But the possibility of fraudulent upcoding has been a long-standing concern of Medicare watchdogs. A 2010 Health and Human Services inspector general’s report found that elderly patients requiring extensive rehabilitation therapy in skilled nursing facilities increased from 17 to 28 percent of the population between 2006 and 2008, even though the age and diagnoses of patients at admission had been unchanged.
Moreover, for-profit nursing facility chains were far more likely to recommend more extensive services. Thirty-two percent of patients at the for-profit facilities were given “ultra high therapy,” compared to 18 percent at non-profits and 13 percent at government-owned skilled nursing facilities, according to the HHS report.
There is also evidence to suggest there was substantial upcoding after Medicare began its experiment with managed care privatization, which Mitt Romney and Paul Ryan would like to expand under a voucher program – or premium support, as they call it. When President George W. Bush in 2003 announced that payments for beneficiaries in Medicare Advantage plans would be adjusted to reflect their medical conditions, the reported health status of those in the plans declined sharply over the next 12 months.
Moreover, the “risk scores” for seniors in the Medicare Advantage plans rose much more quickly over the next two years than those in traditional Medicare, according to an analysis by HHS. “Upcoding is rendering an already imperfect risk adjustment system even less able to adjust for differences in health status between enrollees in private plans and those in traditional Medicare,” the Center for Budget and Policy Priorities said in its analysis of the report. The Affordable Care Act, better known as Obamacare, eliminated the extra payments that went to Medicare Advantage plans because of the upcoding.
The joint HHS and Department of Justice task force on Medicare fraud has targeted upcoding in its efforts to eliminate unnecessary waste in the system. Last March, Illinois-based LifeWatch Services agreed to reimburse the government $18.5 million after two former salesmen accused the firm of charging Medicare for automated cardiac rhythm monitoring systems for patients who only had mild arrhythmias and would not normally be eligible for the expensive cell phone-based service. The difference in cost to Medicare was $500 to $1,000 per patient compared to manual monitoring.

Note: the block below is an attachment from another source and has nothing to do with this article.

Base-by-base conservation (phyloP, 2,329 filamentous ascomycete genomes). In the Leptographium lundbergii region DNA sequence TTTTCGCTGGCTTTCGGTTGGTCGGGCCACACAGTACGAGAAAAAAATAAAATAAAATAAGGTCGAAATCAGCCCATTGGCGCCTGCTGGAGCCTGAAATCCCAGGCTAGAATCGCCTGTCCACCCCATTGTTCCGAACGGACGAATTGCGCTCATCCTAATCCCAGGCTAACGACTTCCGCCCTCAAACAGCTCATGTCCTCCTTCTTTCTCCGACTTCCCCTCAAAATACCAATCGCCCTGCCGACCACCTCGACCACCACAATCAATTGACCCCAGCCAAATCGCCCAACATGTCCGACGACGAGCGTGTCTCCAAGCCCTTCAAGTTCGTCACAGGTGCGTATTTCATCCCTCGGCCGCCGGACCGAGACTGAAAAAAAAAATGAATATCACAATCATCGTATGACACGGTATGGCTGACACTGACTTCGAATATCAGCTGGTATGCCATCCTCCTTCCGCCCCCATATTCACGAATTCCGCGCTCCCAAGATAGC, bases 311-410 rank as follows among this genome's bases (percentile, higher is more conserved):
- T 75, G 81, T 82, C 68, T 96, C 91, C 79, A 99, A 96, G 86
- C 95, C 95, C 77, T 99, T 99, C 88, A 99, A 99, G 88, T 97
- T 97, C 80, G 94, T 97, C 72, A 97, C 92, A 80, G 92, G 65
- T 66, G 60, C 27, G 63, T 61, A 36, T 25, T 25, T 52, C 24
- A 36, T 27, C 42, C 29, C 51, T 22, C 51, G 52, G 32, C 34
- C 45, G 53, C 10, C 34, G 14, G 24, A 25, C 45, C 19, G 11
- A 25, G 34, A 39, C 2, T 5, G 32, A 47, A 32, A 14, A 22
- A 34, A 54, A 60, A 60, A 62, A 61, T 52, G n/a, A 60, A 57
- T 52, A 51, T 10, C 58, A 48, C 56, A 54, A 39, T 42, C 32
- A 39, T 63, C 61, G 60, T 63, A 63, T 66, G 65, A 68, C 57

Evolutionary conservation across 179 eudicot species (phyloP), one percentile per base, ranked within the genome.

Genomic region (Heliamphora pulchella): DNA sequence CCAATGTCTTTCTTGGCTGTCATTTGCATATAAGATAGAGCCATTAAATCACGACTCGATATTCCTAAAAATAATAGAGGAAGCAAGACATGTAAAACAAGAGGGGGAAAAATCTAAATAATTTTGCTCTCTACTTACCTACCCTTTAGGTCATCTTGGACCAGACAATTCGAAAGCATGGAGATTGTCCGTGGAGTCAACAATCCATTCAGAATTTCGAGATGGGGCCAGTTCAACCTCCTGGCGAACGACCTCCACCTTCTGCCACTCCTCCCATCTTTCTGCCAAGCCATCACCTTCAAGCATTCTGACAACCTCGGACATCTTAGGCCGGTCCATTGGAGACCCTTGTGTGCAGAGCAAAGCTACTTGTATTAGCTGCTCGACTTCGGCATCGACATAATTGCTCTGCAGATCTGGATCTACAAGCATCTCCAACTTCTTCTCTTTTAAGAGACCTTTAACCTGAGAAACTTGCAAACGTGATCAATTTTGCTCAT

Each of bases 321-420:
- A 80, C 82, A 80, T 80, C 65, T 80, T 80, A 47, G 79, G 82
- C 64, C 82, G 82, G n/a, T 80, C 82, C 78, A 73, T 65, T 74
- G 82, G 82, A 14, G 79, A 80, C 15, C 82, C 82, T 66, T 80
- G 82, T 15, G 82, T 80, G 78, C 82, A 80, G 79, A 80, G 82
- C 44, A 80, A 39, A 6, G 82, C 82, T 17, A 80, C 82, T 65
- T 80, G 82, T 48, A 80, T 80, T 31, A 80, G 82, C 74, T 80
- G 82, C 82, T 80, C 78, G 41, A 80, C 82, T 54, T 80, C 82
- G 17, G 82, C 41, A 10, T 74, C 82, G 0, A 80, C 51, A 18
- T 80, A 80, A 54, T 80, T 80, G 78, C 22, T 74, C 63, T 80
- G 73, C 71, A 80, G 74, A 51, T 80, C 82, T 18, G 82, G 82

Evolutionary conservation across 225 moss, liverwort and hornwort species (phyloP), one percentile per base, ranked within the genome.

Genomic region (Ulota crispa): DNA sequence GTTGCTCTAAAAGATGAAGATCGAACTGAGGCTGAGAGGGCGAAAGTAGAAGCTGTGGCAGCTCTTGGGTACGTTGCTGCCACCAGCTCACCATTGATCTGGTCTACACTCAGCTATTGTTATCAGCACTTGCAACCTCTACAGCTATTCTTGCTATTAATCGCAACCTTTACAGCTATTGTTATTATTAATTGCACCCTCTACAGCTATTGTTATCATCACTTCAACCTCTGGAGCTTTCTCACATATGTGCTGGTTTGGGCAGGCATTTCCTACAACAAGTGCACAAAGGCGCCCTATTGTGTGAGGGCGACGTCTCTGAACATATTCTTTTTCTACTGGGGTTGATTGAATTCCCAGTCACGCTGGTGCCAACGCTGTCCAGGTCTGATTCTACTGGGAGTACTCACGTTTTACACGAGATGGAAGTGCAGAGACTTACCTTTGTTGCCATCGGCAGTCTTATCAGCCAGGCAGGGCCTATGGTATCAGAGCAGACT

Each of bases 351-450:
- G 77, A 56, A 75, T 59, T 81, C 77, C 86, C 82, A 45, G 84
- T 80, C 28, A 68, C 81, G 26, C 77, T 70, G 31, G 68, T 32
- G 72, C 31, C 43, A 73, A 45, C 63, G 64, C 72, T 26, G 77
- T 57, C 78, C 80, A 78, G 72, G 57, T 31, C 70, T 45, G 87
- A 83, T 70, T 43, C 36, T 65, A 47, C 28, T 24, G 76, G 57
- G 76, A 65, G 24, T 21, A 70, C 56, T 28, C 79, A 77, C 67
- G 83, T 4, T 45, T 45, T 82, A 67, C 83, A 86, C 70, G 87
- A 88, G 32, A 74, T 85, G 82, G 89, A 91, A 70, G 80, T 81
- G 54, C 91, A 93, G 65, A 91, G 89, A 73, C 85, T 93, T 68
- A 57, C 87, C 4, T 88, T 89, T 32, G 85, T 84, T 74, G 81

The government also accused Baltimore’s Good Samaritan Hospital, part of the Medstar Health System, of diagnosing hundreds of patients over a four-year period with malnutrition without justification. “GSH employees used leading questions so that the physician would answer that the patient was malnourished, which was the result GSH wanted to achieve,” the complaint alleged. Though the hospital denied the charge, earlier this year it paid nearly $1 million to settle the suit.
The Center for Medicare and Medicaid Services and the private insurance industry are experimenting with a number of payment reforms that they hope will reduce incentives for upcoding. These include bundled payments for episodes of care administered by provider groups and pay-for-performance for physicians.
But, like DRGs, even these changes can be gamed, experts warned.
“Bundled payment is also subject to coding,” said Ginsburg. “There isn’t a silver bullet for addressing that.”